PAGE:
2017 was an active year for Energy Secretary Rick Perry. He announced a plan to boost nuclear and coal plants by changing electricity markets. He split the Department of Energy's energy and science divisions. He was photographed handling a falcon in Saudi Arabia.
Yet 2018 could be the year Perry's vision for the department emerges, considering the number of critical budget and regulatory questions that have to be fleshed out. Among them: What will be in DOE's strategic plan set for release this year? Will Perry divert from President Trump's budget request? Will there be additional closures of DOE offices? How will the department funnel its grant money?
There are also more than a dozen top leadership positions that remain unfilled, including nominees to run the Office of Nuclear Energy, Office of Energy Efficiency and Renewable Energy, and Advanced Research Projects Agency-Energy. The leaders of those offices and internal hires could shape the department's policy trajectory.
Here are five issues to watch:
To FERC or not to FERC?
Perry set the energy world into frantic motion last year with his directive to the Federal Energy Regulatory Commission to issue a rule ordering electric grid operators in certain parts of the country to subsidize coal and nuclear plants. The move would save the plants from possible early retirements, in the name of protecting electric grid resilience.
It is an action that will continue to dominate headlines in 2018.
After a short comment period, in which all sorts of energy stakeholders bombarded FERC with feedback, the decision is firmly in the independent regulatory agency's hands, with a Wednesday deadline for action.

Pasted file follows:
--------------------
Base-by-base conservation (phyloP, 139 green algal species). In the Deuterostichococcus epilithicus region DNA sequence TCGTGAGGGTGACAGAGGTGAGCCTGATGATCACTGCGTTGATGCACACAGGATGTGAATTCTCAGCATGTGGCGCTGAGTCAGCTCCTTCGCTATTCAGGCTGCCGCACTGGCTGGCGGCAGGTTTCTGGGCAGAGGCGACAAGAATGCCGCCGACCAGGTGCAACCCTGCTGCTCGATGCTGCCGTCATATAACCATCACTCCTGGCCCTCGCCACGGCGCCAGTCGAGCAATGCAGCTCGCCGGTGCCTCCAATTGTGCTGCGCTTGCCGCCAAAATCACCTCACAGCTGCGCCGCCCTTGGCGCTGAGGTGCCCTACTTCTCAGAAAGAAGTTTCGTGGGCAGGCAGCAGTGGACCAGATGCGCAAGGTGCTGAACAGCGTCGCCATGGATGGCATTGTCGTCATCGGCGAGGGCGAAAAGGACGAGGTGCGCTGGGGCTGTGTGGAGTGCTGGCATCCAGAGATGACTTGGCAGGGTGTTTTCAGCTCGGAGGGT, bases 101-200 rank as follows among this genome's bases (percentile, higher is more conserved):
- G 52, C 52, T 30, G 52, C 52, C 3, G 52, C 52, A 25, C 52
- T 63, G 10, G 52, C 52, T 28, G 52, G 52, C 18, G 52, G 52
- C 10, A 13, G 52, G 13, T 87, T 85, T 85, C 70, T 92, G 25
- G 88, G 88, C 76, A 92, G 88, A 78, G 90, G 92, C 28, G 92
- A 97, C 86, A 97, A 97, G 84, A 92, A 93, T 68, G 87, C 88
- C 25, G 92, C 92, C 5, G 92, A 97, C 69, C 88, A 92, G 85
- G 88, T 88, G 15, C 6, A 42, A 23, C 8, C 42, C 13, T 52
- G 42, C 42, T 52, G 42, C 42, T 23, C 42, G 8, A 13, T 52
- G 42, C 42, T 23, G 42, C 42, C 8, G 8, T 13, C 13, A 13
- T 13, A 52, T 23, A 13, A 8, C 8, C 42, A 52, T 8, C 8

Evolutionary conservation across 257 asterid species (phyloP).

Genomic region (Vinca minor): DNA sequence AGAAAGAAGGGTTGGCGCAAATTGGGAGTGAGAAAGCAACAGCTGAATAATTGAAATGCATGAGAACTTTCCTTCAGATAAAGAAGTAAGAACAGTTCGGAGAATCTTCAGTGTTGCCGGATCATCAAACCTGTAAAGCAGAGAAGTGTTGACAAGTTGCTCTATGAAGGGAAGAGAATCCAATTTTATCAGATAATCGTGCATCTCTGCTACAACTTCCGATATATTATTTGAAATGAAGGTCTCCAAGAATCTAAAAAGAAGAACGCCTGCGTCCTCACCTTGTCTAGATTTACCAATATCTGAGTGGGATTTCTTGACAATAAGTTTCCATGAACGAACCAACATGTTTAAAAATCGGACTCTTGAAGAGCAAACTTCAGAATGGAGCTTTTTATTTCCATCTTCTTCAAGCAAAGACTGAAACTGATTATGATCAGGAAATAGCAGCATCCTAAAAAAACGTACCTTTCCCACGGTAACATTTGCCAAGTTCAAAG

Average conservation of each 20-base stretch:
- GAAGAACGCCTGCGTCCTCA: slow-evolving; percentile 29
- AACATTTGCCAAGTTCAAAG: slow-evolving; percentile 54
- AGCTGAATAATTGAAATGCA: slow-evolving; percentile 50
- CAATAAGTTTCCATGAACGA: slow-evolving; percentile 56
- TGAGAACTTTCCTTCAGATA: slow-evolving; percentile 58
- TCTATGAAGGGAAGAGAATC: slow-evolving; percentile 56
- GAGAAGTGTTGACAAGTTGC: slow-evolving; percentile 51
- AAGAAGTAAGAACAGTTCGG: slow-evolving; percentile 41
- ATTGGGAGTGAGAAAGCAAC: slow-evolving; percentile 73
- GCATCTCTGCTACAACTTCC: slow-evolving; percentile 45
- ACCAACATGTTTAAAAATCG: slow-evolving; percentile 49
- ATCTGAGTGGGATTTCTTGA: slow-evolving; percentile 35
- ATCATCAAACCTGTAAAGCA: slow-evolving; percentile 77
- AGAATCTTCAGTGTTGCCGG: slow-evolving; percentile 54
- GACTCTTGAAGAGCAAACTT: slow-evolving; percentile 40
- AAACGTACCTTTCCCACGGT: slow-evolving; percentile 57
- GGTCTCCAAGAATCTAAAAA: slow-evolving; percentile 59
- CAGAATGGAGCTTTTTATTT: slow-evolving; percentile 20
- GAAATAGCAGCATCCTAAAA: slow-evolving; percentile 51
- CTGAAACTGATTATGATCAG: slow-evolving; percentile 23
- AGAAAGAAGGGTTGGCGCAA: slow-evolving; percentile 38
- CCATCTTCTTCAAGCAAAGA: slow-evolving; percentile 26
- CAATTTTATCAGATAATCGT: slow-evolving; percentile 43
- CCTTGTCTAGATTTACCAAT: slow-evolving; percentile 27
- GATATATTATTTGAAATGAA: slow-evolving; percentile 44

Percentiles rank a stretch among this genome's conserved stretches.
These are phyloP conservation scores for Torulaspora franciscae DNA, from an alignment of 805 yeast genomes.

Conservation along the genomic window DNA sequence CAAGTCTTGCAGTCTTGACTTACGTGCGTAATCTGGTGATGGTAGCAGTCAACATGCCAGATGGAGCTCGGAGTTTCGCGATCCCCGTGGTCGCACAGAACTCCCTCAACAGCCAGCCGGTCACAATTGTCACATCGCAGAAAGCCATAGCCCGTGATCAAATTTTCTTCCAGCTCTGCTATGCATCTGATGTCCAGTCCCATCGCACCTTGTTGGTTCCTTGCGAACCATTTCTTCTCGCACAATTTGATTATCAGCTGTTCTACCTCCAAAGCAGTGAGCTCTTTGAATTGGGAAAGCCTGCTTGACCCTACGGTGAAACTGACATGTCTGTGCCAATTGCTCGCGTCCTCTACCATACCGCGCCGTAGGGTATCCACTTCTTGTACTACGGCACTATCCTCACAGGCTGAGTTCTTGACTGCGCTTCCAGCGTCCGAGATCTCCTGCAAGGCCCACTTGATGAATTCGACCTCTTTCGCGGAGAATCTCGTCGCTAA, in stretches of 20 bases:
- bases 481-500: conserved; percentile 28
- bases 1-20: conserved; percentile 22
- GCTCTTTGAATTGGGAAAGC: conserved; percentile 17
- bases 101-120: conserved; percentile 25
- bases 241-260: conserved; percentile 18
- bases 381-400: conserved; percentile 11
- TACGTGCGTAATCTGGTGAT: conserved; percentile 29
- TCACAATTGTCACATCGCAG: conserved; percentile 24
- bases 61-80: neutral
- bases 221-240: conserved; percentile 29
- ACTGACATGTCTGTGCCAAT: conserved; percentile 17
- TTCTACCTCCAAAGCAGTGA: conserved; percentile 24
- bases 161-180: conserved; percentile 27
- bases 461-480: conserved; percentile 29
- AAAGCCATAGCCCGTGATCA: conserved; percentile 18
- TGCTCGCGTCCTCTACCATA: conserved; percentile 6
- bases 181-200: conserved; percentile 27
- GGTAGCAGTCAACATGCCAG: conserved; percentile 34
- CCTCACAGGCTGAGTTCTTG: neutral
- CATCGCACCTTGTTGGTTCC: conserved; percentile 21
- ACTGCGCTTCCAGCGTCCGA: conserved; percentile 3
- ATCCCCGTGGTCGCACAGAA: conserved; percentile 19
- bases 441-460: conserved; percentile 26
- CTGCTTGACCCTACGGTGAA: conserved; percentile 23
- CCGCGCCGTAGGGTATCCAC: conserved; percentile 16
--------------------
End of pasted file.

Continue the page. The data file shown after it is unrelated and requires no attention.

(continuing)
But the loudest consensus among analysts is that FERC will not adopt Perry's plan exactly and instead is likely to move forward with a new rulemaking or kick the question out to grid operators.
That leaves a major unknown for this year: What will — or can — Perry and DOE do to address a situation that they claim carries great urgency?
Perry seemed to suggest he might make a move of his own when he granted FERC's request for a deadline extension last month.
"The Department will continue to examine all options within my authority under the Department of Energy Organization Act, the Federal Power Act, and any other authorities to take remedial action as necessary to ensure the security of the nation's electric grid," Perry wrote.
To energy law experts, it's not really clear what the Energy secretary is referring to. Probably the most relevant authority, according to University of Richmond law professor Joel Eisen, is Section 202c of the Federal Power Act, which allows DOE to issue emergency orders directing particular power plants or transmission lines to operate.
But Eisen said that provision is fairly limited: It can only be used in a time of war or another comparable emergency like a sudden increase in demand or shortage in supply of energy. And when it has been used in the past, it has been directed at individual facilities.